Daddy loved Christmas and wanted to be with us. He enjoyed our excitement as much as we enjoyed all the surprises of the season.
I didn’t know he had lung cancer, but the illness worsened with the news of November 22, 1963. President Kennedy’s assassination left him quiet and withdrawn. The next morning an ambulance rushed him to the hospital. A few days later mom drove us there for a visit. Dad was hooked up to oxygen and an IV but looked so glad to see us. When he said, “I’m going to beat this thing,” I didn’t really consider the alternatives.
Dad knew about adversity. He’d worked as a Special Agent in the FBI during World War II. In 1941 he wrote to his father: “Since December 7 I’ve been especially busy... Last Friday we were given gas masks and instructed how to use them. These are trying times but I’m inclined to think they’ll pass away.”
After the war, he was stationed at the Los Alamos National Laboratory. He was a loyal American who didn’t question his assignment as our nation built a nuclear arsenal. Dad’s nature was to strive for resilience, but early on the morning of December 9, 1963, the battle ended. With his death our family would never be the same.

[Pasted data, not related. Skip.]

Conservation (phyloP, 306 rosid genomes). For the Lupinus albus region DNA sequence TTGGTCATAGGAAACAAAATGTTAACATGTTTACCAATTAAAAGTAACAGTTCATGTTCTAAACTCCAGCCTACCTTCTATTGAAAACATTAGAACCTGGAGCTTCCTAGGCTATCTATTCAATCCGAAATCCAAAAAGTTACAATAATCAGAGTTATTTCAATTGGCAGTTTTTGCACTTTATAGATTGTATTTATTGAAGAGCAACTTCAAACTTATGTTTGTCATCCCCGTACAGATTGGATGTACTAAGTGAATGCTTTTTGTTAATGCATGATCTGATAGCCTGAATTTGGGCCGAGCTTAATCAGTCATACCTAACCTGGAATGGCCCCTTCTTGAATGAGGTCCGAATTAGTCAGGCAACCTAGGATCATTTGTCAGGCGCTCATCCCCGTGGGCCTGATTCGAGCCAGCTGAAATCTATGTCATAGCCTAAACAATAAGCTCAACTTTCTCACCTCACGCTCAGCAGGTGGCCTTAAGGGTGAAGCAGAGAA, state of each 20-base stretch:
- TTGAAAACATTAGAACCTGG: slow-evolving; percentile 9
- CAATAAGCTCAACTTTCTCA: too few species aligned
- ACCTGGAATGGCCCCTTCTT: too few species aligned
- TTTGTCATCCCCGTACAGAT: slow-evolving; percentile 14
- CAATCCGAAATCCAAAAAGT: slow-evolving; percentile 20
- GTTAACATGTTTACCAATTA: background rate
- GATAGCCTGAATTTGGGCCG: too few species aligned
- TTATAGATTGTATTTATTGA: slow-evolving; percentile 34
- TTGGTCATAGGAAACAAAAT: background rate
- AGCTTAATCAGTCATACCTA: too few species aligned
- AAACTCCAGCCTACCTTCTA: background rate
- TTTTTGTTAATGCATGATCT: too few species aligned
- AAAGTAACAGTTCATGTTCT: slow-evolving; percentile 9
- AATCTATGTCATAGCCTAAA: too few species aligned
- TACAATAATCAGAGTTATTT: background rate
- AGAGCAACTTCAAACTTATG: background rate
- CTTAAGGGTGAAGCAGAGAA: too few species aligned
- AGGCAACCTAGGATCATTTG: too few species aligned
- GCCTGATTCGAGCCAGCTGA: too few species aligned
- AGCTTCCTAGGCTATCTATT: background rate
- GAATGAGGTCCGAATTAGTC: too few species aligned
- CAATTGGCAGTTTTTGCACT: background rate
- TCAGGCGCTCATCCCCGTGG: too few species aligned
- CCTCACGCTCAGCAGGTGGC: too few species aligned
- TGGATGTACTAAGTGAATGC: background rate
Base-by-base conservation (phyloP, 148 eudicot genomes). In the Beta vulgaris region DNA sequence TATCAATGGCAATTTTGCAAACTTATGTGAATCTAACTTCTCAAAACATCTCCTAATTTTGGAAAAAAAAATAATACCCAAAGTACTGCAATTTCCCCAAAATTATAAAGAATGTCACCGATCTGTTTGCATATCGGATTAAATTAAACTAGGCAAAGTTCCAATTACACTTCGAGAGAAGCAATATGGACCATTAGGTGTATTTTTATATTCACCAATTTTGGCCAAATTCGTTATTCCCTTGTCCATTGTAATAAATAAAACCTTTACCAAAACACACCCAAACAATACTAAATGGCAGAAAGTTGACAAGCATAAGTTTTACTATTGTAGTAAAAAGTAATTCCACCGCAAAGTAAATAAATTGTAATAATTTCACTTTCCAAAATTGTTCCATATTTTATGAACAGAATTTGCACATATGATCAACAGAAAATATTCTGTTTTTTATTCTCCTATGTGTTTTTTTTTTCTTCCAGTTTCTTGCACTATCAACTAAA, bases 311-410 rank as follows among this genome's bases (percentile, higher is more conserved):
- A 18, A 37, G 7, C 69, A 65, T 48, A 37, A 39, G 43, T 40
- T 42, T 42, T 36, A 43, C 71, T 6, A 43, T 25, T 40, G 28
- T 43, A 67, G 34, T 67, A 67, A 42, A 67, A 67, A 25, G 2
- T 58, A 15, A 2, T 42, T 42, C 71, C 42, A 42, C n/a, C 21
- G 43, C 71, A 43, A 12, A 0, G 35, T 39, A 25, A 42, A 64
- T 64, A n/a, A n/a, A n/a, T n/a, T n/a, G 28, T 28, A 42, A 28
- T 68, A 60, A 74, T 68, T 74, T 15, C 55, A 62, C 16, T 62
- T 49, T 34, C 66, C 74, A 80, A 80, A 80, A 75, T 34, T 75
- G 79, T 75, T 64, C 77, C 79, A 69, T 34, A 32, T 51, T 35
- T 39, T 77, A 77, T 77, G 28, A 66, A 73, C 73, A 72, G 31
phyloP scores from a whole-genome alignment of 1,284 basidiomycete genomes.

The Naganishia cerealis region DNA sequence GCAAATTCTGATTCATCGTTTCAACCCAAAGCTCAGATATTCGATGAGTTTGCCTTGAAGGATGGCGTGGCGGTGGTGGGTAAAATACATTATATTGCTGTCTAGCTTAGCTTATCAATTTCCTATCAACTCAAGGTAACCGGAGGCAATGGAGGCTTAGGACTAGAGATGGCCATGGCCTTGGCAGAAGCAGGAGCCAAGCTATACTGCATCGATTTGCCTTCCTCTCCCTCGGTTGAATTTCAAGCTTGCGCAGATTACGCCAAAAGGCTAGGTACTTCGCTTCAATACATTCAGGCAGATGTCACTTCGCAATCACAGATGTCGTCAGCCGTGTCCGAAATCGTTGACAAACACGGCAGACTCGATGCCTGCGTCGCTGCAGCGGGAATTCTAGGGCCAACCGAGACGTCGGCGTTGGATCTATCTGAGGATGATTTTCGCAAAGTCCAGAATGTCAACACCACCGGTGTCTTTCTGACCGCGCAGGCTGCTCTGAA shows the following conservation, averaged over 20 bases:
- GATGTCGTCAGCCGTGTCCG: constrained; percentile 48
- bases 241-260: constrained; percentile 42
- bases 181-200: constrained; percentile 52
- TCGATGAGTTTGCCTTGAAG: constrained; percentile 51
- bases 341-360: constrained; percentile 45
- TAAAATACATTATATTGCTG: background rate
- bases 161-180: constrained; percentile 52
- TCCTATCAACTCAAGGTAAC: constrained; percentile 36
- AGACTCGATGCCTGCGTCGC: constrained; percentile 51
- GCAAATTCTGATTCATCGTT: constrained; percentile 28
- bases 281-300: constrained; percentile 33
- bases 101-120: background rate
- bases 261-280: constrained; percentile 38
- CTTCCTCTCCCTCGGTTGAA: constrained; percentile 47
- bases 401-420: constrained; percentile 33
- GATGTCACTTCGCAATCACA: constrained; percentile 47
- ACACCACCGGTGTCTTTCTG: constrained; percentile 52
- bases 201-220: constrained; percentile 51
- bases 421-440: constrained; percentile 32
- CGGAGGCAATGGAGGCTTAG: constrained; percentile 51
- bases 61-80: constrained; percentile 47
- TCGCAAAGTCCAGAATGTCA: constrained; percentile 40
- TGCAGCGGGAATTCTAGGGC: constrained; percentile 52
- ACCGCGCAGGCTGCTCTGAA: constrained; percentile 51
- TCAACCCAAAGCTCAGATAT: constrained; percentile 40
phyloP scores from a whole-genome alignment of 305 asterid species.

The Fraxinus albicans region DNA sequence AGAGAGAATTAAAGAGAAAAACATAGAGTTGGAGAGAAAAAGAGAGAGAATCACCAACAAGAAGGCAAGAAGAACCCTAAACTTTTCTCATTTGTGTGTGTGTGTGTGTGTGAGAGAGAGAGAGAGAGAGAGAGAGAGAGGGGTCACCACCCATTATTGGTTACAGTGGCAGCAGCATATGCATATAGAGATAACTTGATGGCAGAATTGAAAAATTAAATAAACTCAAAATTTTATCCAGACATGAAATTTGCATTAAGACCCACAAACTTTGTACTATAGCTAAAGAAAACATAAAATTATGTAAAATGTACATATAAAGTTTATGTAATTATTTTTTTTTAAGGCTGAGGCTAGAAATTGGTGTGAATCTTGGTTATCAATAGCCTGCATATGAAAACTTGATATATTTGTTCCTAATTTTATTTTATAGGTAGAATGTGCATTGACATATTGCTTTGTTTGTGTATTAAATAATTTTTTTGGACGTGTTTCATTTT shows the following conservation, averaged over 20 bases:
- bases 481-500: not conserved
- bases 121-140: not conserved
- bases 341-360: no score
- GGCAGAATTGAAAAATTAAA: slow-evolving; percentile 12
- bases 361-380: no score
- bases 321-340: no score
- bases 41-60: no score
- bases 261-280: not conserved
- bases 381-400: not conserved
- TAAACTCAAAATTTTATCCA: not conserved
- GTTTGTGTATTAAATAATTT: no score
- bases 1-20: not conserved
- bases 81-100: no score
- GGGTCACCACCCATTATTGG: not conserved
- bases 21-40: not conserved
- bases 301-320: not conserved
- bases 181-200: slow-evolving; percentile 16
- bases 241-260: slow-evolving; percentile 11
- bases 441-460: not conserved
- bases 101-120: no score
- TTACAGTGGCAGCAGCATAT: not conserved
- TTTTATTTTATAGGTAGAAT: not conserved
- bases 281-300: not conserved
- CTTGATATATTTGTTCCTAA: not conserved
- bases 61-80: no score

I didn’t see it as a nine-year-old, or at 19 or 29, but now that I’m almost 50 I’ve come to view his untimely death as a strange, unwelcome gift, one I’d never have sought but with value nonetheless. Without it I might never have sought and found mentors who have guided me in so many ways.
Late last Christmas Eve my wife and children gathered quietly in our living room. Thanks to a teenage son who had crawled up on the roof, strings of glowing lights hung from our gables outside. An old toy train sat silently under our tree.
I thought about dad and how I’d missed his sense of adventure, his calm resolve, his hugs. I thought about Christmas miracles, and for just a moment I felt something strong and gentle, comforting and familiar just beyond the glow of the lights on the roof.